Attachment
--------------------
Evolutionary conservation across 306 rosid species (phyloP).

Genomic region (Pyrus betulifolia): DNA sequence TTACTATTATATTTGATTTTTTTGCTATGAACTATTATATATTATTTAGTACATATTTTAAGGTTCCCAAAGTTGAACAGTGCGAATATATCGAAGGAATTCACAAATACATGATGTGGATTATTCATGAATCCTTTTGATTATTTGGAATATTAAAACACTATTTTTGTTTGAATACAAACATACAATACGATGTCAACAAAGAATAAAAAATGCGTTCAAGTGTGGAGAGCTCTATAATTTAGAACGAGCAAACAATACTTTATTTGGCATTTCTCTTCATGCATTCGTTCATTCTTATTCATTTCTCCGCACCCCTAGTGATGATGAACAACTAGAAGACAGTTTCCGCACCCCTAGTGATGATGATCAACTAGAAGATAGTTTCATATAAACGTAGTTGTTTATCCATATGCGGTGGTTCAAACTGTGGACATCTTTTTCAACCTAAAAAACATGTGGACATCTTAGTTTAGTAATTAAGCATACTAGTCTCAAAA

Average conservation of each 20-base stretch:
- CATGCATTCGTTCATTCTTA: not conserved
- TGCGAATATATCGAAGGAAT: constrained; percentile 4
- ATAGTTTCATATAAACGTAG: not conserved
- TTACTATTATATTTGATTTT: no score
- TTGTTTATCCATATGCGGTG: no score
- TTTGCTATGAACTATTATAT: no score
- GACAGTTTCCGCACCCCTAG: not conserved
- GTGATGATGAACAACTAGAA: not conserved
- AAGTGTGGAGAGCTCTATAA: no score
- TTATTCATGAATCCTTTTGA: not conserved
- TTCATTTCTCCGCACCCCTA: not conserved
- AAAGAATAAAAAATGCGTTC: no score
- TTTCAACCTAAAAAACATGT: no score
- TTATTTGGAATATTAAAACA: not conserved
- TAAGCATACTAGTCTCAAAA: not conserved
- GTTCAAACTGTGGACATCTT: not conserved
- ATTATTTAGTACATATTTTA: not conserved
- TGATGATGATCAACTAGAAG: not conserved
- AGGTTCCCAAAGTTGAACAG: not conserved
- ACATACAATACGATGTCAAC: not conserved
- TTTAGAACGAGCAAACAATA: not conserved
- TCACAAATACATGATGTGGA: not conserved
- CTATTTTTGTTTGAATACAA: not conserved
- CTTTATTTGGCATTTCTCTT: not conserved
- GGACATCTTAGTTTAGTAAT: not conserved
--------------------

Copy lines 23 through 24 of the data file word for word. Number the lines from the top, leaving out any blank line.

- ACATACAATACGATGTCAAC: not conserved
- TTTAGAACGAGCAAACAATA: not conserved